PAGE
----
From Calkins, Montgomery, and Santman, I learn: “Test practice is not test preparation. If all year long we structure our children’s time in small reading groups, response groups, on-the-carpet, whole class discussions about books, and if we teach through demonstration, one-to-one conferring, guided reading and the like, this means there are more efficient and effective structures for teaching reading. Why wouldn’t we use these same structures and methods for children to read standardized reading tests? If these are the ways of learning that we and this group of children are accustomed to, then isn’t it only logical that we continue to use these methods?” (A Teacher’s Guide to Standardized Reading Tests, p. 70)
When I finished reading Calkins' book, my colleagues and I launched into our own study. We designed test-taking genre units. Our lessons were sprinkled throughout the year: demonstrating test-taking strategies, conferring with students about what worked, adding a test-type question along with other daily formative assessments, talking about how we chose our answers, asking students to reword question stems to see if they even knew what the question required them to do, and building stamina in extra long silent reading sessions every other week.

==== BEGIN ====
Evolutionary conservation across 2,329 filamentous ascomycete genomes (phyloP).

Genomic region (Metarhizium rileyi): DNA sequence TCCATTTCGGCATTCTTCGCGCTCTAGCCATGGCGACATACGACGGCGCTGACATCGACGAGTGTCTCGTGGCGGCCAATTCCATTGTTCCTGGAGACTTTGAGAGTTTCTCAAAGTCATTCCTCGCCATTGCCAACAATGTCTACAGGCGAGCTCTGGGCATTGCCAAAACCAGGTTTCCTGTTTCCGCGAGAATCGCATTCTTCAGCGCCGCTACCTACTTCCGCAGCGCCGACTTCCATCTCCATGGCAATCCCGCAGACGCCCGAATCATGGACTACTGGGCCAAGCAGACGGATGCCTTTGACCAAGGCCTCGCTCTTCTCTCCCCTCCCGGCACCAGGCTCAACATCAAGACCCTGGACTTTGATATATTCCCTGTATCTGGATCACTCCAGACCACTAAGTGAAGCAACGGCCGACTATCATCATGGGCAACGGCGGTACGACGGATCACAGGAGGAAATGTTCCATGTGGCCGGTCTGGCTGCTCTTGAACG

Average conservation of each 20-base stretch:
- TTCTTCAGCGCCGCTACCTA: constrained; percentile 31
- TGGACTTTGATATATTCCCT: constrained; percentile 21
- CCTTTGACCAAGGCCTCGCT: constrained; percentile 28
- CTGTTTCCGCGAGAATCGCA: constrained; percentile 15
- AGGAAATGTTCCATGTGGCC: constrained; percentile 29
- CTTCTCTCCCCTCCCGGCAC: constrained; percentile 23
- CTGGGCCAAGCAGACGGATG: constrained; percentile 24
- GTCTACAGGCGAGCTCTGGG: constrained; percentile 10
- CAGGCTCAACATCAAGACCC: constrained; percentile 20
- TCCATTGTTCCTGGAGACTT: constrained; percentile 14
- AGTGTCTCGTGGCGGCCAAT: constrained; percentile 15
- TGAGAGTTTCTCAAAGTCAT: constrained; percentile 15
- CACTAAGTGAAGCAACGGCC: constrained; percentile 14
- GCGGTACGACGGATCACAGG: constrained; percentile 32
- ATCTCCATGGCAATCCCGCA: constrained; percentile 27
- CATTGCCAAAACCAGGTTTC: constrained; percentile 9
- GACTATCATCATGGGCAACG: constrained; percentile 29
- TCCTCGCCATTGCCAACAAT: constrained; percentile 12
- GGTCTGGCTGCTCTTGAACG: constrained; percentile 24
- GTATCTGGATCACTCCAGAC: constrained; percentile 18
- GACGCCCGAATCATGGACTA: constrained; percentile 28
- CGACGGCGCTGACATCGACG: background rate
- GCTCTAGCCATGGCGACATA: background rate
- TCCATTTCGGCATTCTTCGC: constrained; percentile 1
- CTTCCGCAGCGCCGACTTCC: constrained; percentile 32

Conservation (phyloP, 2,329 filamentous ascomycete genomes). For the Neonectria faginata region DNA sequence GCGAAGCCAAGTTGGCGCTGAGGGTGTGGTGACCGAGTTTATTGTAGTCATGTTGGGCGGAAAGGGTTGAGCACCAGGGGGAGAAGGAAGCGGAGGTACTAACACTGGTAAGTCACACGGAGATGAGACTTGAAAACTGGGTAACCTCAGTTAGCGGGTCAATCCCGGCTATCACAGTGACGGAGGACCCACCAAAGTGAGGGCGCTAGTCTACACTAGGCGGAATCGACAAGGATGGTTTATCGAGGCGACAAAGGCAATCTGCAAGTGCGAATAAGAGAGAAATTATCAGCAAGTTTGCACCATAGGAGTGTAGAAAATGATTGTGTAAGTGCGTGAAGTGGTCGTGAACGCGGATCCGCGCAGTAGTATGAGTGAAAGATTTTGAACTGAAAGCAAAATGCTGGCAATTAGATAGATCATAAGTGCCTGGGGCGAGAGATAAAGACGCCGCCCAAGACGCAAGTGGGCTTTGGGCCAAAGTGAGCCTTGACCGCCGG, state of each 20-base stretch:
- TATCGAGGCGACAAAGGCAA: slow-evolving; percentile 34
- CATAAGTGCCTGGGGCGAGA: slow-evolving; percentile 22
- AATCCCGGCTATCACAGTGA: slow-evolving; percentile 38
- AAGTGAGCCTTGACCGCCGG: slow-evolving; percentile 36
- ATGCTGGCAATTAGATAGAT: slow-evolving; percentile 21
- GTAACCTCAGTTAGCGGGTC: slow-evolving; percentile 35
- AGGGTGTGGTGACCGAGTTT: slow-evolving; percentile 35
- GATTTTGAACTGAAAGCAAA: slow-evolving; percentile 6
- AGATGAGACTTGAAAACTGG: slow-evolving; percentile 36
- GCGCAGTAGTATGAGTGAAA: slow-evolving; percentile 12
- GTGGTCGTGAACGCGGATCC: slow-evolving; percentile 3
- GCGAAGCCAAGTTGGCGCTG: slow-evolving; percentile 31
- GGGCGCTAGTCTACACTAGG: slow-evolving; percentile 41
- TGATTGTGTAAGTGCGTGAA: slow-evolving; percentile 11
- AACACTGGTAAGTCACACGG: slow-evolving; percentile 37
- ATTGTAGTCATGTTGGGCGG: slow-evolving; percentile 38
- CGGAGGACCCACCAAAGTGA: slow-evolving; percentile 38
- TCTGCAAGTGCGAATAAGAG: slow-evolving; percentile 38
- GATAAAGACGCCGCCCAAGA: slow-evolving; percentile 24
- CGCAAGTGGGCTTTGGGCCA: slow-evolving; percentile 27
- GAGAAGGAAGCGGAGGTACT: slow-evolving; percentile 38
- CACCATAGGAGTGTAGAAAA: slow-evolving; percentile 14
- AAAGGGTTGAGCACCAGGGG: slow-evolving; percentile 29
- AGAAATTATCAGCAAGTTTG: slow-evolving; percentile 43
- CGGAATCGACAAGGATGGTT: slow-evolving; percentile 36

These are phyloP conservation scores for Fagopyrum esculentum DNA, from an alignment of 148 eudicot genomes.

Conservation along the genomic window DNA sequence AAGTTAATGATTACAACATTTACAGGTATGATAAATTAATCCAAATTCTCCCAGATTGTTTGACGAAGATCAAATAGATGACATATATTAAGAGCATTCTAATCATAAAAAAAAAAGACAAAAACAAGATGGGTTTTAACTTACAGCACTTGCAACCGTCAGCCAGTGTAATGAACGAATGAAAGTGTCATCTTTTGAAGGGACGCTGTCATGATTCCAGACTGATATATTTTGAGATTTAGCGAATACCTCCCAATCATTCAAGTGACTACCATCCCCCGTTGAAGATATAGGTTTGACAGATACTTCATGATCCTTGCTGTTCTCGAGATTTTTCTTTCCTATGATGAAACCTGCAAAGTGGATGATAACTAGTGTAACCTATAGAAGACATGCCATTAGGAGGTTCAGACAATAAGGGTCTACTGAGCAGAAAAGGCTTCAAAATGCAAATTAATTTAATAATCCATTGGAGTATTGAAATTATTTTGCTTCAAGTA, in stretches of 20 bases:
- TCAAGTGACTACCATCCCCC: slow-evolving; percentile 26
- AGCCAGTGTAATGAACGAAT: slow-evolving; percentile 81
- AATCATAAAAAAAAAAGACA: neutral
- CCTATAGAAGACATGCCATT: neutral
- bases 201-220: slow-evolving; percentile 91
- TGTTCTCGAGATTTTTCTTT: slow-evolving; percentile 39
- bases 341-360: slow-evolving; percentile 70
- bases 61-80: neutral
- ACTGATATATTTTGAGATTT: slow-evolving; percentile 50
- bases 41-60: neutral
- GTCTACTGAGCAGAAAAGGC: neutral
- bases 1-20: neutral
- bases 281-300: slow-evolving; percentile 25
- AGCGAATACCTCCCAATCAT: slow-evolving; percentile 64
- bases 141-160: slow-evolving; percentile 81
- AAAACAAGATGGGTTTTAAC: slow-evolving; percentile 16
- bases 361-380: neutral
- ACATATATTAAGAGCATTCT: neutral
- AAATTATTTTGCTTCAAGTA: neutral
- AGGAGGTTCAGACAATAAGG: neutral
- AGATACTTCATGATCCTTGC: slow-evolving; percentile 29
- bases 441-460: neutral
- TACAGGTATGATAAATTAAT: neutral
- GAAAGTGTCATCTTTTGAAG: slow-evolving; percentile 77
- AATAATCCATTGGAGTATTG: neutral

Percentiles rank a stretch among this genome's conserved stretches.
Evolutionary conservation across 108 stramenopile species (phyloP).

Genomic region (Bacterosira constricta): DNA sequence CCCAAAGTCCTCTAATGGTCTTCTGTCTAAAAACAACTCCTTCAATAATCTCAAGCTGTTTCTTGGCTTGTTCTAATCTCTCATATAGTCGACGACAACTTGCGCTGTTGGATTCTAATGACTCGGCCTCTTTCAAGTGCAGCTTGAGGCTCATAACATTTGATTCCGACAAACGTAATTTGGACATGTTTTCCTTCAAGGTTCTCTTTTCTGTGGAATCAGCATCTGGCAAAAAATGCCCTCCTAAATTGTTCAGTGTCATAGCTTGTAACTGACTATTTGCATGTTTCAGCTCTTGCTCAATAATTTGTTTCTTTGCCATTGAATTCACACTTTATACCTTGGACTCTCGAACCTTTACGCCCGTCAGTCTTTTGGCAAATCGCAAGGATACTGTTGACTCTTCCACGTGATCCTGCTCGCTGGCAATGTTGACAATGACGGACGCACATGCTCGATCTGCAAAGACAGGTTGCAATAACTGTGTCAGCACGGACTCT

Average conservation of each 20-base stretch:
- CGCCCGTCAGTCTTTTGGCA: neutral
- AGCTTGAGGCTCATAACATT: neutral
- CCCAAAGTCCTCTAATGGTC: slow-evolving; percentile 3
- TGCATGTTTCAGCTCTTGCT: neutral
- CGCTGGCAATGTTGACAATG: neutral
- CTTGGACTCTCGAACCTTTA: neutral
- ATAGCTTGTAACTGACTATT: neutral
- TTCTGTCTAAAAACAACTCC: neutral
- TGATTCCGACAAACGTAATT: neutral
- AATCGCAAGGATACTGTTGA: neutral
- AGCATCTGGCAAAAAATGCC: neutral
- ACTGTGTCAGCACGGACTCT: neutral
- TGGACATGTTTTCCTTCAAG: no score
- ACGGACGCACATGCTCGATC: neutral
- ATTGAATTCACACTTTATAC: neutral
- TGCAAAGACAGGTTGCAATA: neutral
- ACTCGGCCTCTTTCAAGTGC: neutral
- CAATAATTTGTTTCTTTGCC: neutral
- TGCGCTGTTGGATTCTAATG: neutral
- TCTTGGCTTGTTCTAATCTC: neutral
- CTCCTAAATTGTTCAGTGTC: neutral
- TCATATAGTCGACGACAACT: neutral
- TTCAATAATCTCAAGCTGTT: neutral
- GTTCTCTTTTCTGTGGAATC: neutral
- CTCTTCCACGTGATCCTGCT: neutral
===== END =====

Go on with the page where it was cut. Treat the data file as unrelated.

In addition, at the end of each healthy, in-depth study of every genre, we added a few “test-genre” lessons. For example, after studying poetry for 3 weeks, we spent another couple days explaining how the genre would be tested. We explored the vocabulary we would see on a test about poetry. We examined the kinds of questions test makers might ask.
We wrote some of the test-study lessons as inquiry lessons where students explored released selections and sorted questions to make their own discoveries about how tests were structured. Others lessons were more traditional. We explicitly taught and modeled how to bubble, how to use scrap paper, and how to take mental breaks during tests. In addition, we shared test tips we called Test Secrets, which everyone tried. Then, each child chose what clicked personally. For example, it works for some people to: